Like Murphy, McGirt argues that the MCN continued to exercise sovereignty after Oklahoma statehood. The case law is in favor of the Indigenous petitioner, set by Supreme Court precedents beginning with Solem v. Bartlett (1984), which held that the opening up of reservation lands for settlement to non-Indians does not constitute the required Congressional intent to disestablish or to diminish reservation boundaries. The 10th Circuit found that all three million acres of the MCN reservation, whether owned by Indians, non-Indians, state or city governments, was still “Indian Country.” The MCN reservation was still in existence!

In another later case, Nebraska v. Parker (2016), involving the same issues, the Supreme Court took into account other factors in reaching its decision which can be used in the McGirt case and will identically relate to the arguments raised in Murphy. The Court ruled that the “demographic history” of the land in question could be examined (whether there was still a Native presence on the land in contention).

The Court first looked at the issue of non-Indian presence on the land and concluded that this was not determinative in reaching a decision. The Court also found that the Omaha Tribe in Nebraska had been absent from the land for 120 years and had not enforced its laws or offered any services in the area. But still, the Court found that it could not override the lack of explicit Congressional intent to diminish the reservation. The Court found in favor of the Tribe, despite the lack of Native presence and services. In reference to eastern Oklahoma, in regard to Native presence and the offering of services, there is just the opposite demographic situation.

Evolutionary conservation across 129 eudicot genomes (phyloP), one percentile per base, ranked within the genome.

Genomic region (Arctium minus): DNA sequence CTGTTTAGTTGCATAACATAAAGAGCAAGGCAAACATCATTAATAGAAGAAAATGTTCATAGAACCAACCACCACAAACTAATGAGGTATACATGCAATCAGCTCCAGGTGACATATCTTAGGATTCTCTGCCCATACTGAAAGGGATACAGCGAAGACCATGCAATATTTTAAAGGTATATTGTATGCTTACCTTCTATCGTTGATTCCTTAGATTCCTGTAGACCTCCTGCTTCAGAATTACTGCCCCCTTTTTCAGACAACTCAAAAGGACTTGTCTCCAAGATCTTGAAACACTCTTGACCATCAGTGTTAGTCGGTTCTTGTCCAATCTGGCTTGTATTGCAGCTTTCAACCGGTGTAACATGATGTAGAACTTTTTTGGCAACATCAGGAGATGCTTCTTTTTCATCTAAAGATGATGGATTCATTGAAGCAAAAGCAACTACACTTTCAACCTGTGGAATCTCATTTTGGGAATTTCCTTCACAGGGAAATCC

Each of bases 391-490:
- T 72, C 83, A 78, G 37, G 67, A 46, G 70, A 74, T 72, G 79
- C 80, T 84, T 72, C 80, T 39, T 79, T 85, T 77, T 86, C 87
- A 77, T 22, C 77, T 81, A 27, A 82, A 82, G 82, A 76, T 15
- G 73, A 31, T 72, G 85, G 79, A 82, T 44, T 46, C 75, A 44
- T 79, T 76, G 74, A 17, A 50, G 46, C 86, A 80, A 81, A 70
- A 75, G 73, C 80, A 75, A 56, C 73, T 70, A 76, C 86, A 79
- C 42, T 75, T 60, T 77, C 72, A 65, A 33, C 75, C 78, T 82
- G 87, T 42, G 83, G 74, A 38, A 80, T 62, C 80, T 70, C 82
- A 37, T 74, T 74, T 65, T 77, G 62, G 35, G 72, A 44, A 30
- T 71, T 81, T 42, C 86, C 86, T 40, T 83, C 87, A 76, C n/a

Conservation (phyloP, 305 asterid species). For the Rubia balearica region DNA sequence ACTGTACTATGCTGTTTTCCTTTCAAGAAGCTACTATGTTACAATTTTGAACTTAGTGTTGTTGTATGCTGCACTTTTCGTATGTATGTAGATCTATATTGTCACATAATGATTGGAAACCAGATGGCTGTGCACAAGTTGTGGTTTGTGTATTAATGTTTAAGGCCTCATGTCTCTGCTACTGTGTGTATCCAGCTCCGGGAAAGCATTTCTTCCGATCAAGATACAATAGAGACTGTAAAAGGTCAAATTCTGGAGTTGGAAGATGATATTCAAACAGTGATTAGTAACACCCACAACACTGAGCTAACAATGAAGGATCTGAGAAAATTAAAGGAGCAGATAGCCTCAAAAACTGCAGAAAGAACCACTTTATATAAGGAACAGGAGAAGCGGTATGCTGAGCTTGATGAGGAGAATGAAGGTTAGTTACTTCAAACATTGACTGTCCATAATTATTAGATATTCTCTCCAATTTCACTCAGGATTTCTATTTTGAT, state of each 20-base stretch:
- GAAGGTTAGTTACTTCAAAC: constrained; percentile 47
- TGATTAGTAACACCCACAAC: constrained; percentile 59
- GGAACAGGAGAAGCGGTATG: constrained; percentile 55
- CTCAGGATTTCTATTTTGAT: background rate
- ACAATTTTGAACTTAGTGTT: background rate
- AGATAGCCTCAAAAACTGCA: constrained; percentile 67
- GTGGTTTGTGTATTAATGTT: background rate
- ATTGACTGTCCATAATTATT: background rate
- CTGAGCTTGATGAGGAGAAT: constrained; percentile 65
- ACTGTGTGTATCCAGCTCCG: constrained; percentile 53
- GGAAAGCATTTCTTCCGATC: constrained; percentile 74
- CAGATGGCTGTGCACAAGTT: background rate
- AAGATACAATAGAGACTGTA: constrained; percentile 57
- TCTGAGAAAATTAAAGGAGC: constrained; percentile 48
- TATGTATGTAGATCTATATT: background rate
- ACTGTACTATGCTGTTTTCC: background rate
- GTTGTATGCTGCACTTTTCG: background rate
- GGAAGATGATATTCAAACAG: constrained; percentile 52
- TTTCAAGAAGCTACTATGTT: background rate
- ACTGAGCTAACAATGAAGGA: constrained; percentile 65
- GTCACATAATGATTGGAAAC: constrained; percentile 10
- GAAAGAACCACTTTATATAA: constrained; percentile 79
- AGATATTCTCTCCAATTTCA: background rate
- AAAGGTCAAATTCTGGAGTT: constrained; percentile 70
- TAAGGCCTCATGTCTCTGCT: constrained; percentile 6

The issue of Indian presence and services offered in the matter of eastern Oklahoma works overwhelmingly in favor of the Indigenous nations. Eastern Oklahoma is home to tens of thousands of Native Americans with a huge social, economic, and cultural impact on the region.

Additionally, the governments of the Five Southern Tribes are functioning polities exercising an outstanding sovereign presence encompassing extensive social services and law enforcement entities. The Five Tribes are justly awaiting the rightful return of tribal lands taken by the federal government in a most egregious violation of law and sacred treaties circa the late 19th and early 20th centuries.

In the Murphy case, which features essentially the same arguments presented in the McGirt matter, the petitioner contended  that the land on which the crime was committed was still part of the MCN Reservation guaranteed in the Treaty of 1866. When Murphy went before the 10th Circuit, the court ruled that it could not find any statute diminishing or disestablishing the reservation. There was no Congressional intent to end the reservation. The reservation still existed. The Supreme Court should have found it easy to reach a decision.

In  Solem, the Supreme Court established three principles to determine Congressional intent to diminish or disestablish a reservation. First, only Congress has the authority to diminish reservation boundaries. The Court stated that “once a block of land is set aside for an Indian reservation and no matter what happens to the title of the individual plots within the area, the entire block retains its reservation status until Congress explicitly states otherwise.” Second, the Court ruled that the intent to diminish or disestablish will not be lightly presumed. Since only Congress has this power, it must clearly state the intent to disestablish or diminish or make an overt statement from which the intent can be inferred. Third, the intent to diminish or disestablish can be determined by legislative history.

An example of diminishment is the case of Hagen v. Utah (1994), where the Court, using the principles laid down in Solem, ruled that Congress had intentionally diminished reservation lands with surplus land acts affecting the Uintah Reservation in northeastern Utah. The Court decided that the specific language “be restored to the public domain”  in the Hagen case in reference to the surplus lands unambiguously indicated that the area in dispute was not to remain reservation land, but in fact reduced the reservation boundaries.